687: Ode to a Freckle above My Left Breast

687: Ode to a Freckle above My Left Breast

687: Ode to a Freckle above My Left Breast


I’m Ada Limón and this is The Slowdown.

Traveling recently for readings and events has put me back in touch with a few of my favorite people. I don’t know about you, but what moves me about reuniting with folks I haven’t seen for the last few years is how much we’ve all changed. Somehow we just pick up where we left off and laugh and talk about poems and life and yet something has been forever transformed within us. We can feel it.

Two of the friends I’ve seen recently have survived cancer over the last three years. The conversations turn—easily and almost always—to gratitude, to being so grateful that they are healthy, that whatever surgery they needed went well, that they are alive. But after the smiles and watery eyes that reflect how much they’ve been through, it’s time to talk about the nitty gritty.

The nitty gritty is how much they actually went through, how hard it was on their partners or children, and how now their bodies, still beautiful and alive and gleaming, have changed. I’ve never been through something like that and I hesitate to make any comparison to whatever illness or health challenges I’ve had, but what I can do is listen. What is always so remarkable is the little things that they are surprised by. The hair texture that’s changed, the new grays, the way a t-shirt fits, or what they find themselves worrying over…or NOT worrying about.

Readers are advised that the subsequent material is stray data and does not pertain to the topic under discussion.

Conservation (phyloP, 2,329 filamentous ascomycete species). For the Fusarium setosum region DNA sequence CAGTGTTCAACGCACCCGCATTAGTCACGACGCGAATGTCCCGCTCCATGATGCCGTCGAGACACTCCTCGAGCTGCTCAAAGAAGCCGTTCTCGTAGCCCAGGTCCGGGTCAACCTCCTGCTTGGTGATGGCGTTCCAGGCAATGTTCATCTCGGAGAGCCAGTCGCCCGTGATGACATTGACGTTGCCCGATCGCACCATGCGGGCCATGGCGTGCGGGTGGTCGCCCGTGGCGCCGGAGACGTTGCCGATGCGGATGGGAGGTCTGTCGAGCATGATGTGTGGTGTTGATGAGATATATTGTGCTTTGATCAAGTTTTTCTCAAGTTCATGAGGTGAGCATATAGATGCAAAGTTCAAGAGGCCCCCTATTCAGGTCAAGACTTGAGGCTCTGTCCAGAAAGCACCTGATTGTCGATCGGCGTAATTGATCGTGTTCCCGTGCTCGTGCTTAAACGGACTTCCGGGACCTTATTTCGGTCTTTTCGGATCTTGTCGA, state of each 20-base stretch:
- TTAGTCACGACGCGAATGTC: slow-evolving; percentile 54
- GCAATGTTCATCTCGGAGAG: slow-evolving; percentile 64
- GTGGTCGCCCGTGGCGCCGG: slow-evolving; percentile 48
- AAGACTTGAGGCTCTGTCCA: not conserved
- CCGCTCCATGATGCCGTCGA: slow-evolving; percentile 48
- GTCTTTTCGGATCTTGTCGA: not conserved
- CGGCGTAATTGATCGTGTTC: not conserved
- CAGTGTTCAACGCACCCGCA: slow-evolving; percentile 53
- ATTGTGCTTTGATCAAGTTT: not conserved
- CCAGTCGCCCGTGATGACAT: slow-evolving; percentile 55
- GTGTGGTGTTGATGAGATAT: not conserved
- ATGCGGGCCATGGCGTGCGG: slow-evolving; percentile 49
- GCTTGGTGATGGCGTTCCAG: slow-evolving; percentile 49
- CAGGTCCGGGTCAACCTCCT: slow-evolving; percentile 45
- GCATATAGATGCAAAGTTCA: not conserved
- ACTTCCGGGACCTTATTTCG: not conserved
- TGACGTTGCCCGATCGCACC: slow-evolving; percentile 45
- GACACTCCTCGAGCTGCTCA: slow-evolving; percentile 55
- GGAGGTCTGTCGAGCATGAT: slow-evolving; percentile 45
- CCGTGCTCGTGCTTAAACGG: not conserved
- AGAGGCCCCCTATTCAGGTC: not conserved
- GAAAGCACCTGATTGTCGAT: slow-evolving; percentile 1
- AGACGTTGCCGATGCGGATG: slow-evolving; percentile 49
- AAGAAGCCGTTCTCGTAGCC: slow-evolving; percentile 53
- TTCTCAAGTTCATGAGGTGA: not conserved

I’m often grateful that they allow us not only to witness what they’ve been through, but I’m grateful that they are writers and so they allow us to peek into their world by reading their gorgeous poems about their intimate experiences with the body and its recovery. When writers can fully express themselves on the page about the agonies and small successes after an illness, I feel as if I am allowed to see the full spectrum of the human experience. Like someone who simply sits in the room and listens to someone talk about their life without judgment, being a reader, a listener of these important moments feels like a gift.

Today’s poem is just that, a gift. In this intimate poem that deals with the aftermath of a mastectomy, the speaker finds a way to celebrate the smallest win.

Ode to a Freckle above My Left Breast
by Amy Haddad

Resigned to losing all that was mine
I brace myself before the bathroom mirror
in the hospital room. Afraid to look
at the wreckage where
my breast had been, what joy to see
you survived the assault! You perch above
the carnage where you always sat.
Spared from the surgeon’s knife
you are a tiny flag of resistance
claiming territory, protecting a small part
of my chest from razing and reconstruction.
I press my palm over you, feel the heat rise
off my wounds. When the surgeon rounds,
I thrust a bouquet of lavender roses
from the overbed table into her arms,
the only thanks-offering I have for you.

"Ode to a Freckle on My Left Breast" by Amy Haddad, from AN OTHERWISE HEALTHY WOMAN copyright © 2022 Amy Haddad. Used by permission of the University of Nebraska Press.